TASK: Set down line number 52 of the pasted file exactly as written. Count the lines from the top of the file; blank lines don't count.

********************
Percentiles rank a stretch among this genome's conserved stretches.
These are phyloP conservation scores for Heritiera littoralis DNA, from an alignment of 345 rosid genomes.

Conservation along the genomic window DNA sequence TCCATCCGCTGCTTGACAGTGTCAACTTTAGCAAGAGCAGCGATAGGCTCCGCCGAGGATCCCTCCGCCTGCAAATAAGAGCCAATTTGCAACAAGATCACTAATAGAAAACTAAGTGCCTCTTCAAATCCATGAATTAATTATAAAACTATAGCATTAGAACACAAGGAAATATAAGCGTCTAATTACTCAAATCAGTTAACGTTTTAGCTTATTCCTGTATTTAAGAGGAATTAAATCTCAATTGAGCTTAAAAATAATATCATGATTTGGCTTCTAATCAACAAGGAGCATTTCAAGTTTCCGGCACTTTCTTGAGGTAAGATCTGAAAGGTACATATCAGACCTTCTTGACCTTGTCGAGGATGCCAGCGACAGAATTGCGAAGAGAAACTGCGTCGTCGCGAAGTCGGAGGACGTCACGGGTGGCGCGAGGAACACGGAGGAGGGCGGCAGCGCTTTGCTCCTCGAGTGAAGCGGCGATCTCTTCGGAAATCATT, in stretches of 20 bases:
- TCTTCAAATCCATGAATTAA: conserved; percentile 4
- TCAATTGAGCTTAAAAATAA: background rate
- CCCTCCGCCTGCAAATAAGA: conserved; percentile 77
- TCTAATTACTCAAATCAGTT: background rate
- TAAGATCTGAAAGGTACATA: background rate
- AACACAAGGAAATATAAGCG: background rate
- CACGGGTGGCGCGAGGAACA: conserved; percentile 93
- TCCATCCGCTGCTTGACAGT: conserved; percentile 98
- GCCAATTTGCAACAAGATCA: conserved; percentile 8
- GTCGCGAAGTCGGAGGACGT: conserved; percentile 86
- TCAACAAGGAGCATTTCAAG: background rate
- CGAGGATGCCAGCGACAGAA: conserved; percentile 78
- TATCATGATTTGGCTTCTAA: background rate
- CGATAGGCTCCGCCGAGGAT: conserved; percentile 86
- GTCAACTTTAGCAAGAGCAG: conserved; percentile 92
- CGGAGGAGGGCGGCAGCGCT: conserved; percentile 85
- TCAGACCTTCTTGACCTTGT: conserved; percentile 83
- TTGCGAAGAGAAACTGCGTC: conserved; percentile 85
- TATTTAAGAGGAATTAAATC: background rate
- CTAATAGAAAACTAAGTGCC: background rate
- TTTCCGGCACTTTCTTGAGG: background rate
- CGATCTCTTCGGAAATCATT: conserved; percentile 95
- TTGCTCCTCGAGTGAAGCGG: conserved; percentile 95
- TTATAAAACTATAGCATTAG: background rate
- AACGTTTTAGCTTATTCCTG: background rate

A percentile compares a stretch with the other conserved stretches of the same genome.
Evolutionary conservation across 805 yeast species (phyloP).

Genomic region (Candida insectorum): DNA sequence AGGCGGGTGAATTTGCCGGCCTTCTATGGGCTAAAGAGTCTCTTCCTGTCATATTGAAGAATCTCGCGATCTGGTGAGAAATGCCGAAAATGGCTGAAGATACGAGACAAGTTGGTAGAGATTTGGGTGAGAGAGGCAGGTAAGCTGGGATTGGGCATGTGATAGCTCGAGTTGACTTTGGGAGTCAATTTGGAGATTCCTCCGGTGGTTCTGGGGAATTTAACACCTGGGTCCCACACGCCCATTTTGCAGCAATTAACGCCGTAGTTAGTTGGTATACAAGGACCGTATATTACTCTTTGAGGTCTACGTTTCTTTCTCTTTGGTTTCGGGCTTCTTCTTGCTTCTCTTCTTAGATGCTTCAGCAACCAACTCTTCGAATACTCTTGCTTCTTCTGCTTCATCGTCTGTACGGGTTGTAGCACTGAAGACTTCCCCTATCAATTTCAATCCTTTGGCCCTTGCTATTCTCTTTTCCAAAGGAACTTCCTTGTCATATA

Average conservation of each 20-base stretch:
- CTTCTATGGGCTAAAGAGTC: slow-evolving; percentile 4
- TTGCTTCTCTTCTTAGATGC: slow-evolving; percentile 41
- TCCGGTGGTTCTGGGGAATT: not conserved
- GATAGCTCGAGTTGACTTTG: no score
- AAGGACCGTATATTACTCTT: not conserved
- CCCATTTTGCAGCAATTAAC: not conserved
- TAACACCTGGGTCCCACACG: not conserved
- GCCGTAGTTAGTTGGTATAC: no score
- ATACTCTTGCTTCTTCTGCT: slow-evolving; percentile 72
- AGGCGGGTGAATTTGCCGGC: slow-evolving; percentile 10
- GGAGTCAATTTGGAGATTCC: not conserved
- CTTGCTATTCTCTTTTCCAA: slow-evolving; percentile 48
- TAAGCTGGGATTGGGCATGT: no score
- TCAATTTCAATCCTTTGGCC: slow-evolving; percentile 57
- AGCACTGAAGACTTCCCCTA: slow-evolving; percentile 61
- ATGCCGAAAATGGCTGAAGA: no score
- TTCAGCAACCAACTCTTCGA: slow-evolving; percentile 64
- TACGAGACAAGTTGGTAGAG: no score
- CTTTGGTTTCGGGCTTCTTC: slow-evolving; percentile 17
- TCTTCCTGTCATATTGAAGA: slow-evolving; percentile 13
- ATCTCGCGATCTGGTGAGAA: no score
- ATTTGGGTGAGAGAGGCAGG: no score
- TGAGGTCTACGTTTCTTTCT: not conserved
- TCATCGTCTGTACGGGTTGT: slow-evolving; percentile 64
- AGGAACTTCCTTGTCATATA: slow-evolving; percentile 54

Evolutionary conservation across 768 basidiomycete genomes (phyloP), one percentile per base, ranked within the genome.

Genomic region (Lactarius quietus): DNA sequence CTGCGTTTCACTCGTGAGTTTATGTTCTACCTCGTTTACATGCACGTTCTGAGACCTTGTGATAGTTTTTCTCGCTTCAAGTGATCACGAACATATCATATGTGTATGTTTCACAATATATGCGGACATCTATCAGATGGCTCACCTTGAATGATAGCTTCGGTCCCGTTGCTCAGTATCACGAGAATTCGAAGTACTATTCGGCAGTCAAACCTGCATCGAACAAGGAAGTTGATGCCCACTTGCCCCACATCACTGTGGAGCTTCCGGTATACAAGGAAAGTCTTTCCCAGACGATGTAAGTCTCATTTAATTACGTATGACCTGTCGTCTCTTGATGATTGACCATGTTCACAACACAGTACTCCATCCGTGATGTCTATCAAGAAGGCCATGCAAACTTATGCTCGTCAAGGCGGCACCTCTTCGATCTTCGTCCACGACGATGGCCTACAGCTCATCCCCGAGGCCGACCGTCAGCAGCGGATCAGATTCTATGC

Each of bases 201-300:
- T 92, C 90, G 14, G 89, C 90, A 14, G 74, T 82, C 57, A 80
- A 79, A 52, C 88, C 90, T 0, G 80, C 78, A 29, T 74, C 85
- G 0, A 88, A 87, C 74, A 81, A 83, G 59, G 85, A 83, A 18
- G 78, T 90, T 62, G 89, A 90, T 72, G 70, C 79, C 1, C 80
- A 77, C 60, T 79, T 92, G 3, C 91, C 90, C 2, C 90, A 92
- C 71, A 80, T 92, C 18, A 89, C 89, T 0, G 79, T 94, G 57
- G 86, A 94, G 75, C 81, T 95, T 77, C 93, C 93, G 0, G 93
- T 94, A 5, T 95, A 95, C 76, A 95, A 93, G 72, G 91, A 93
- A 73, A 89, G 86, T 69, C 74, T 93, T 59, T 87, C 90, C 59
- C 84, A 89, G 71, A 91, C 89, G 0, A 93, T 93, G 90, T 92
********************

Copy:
- TCTTCCTGTCATATTGAAGA: slow-evolving; percentile 13